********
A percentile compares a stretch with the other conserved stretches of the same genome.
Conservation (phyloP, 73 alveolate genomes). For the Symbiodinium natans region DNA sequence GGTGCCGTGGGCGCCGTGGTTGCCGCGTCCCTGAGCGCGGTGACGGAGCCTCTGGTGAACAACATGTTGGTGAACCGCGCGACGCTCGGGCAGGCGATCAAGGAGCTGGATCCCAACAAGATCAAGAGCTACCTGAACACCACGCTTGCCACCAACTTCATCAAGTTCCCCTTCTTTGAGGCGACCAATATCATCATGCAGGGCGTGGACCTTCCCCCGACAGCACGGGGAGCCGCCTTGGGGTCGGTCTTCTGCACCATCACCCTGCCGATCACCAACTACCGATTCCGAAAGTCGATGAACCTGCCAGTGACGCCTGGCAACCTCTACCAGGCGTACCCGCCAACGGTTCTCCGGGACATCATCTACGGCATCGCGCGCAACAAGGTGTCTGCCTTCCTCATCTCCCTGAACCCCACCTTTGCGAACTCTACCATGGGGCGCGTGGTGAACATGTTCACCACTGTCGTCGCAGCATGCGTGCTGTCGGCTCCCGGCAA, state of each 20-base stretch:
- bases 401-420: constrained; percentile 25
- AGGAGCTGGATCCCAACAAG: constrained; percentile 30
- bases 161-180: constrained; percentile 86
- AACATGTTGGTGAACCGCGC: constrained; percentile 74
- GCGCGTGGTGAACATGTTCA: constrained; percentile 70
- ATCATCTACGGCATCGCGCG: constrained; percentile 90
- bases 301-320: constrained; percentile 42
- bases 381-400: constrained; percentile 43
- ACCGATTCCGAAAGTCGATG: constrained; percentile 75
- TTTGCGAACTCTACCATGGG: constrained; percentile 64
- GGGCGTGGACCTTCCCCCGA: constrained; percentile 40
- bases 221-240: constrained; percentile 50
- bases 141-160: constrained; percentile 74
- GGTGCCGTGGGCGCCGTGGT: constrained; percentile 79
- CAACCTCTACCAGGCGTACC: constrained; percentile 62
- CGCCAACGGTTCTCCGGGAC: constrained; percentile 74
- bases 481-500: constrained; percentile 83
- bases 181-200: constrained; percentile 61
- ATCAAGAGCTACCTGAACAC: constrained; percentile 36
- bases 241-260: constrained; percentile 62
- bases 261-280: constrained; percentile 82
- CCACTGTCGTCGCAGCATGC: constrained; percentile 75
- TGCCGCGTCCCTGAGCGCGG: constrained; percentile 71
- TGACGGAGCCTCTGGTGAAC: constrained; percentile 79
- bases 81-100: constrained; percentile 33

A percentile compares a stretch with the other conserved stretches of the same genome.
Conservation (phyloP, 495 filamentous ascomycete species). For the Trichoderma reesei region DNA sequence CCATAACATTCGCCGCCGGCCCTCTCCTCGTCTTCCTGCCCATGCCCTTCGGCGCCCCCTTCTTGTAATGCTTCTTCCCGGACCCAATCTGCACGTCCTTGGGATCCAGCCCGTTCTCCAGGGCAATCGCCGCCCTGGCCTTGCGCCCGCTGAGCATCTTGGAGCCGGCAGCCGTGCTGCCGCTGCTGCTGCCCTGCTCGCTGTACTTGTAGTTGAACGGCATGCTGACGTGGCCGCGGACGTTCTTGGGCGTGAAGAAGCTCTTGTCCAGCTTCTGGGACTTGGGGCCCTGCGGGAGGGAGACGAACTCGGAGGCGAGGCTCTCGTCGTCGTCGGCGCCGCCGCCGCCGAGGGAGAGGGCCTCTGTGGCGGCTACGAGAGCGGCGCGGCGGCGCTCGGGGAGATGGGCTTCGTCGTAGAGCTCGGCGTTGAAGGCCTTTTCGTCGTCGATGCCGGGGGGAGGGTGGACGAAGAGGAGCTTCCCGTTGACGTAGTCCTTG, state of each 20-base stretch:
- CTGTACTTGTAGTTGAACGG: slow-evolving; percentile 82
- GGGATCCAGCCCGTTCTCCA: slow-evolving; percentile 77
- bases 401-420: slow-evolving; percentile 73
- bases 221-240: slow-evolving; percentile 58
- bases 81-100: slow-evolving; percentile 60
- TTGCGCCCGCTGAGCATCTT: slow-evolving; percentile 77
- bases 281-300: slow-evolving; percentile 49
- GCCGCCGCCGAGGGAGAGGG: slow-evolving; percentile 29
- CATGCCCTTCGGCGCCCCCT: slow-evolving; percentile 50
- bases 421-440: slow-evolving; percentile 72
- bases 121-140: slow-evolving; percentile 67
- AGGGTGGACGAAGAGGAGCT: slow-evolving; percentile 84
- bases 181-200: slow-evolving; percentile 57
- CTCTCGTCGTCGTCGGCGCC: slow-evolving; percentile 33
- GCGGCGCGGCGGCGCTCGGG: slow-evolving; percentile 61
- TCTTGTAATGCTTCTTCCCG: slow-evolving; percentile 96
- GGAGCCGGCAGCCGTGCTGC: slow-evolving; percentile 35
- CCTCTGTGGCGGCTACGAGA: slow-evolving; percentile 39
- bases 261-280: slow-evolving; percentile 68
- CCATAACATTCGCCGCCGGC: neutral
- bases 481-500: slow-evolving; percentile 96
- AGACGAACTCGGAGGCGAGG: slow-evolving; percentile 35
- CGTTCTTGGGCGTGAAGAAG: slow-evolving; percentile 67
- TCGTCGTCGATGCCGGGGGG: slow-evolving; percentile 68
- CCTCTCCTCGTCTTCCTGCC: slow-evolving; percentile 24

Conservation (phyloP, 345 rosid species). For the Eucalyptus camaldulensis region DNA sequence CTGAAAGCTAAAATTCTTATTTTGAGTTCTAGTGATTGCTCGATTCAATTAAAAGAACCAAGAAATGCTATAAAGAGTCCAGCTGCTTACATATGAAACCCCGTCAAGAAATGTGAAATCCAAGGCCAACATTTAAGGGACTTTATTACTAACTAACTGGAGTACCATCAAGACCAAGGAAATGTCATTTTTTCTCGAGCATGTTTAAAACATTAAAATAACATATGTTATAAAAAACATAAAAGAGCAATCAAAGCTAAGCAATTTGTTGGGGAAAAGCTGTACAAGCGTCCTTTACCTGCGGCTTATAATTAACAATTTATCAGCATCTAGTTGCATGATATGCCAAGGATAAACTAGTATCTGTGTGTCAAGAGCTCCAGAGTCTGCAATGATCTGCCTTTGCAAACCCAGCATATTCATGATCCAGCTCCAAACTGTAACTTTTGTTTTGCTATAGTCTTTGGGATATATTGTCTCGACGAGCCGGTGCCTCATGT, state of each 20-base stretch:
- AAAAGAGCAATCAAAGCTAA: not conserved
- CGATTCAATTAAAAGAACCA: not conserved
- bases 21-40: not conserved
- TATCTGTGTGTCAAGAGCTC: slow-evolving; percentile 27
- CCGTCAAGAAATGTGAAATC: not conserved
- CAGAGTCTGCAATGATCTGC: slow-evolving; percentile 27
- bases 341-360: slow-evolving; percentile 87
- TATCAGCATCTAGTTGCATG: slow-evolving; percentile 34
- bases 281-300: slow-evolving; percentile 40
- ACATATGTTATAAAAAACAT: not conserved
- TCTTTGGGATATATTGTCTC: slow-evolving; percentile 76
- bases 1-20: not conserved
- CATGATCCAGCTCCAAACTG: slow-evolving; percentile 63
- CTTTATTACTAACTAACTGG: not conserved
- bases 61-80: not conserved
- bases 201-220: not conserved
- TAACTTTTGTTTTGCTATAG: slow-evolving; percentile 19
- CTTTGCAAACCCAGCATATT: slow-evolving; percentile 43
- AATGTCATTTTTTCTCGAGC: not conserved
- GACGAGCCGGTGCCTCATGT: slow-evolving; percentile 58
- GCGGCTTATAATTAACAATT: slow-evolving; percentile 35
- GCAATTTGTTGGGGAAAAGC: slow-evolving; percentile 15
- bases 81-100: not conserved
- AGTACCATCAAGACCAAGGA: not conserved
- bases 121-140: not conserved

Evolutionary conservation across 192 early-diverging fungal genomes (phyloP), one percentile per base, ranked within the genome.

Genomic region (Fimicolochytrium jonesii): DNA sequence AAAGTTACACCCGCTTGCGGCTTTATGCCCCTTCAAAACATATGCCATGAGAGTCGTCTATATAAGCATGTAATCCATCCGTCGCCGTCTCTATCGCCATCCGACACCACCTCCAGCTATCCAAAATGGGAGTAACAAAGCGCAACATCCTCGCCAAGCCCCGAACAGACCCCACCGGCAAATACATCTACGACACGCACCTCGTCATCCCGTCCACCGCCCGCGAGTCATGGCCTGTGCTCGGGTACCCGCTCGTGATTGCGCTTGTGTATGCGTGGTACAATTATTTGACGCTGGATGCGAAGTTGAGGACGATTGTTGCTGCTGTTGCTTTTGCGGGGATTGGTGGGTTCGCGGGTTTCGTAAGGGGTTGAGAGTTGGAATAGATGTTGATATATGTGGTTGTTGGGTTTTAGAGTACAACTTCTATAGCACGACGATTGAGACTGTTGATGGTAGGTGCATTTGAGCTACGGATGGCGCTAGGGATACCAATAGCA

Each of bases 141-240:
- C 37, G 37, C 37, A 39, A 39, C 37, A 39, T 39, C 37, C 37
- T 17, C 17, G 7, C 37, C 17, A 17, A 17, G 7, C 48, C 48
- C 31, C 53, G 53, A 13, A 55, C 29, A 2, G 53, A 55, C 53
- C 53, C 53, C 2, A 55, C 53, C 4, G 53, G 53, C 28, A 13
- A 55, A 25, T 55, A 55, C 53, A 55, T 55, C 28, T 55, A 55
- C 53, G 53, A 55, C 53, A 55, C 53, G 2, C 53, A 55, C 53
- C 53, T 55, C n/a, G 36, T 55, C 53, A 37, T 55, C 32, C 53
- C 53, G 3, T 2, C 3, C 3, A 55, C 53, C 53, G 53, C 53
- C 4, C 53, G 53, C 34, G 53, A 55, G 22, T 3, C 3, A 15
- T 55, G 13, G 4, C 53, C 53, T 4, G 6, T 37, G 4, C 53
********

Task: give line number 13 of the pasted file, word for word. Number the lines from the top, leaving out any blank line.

- GGGCGTGGACCTTCCCCCGA: constrained; percentile 40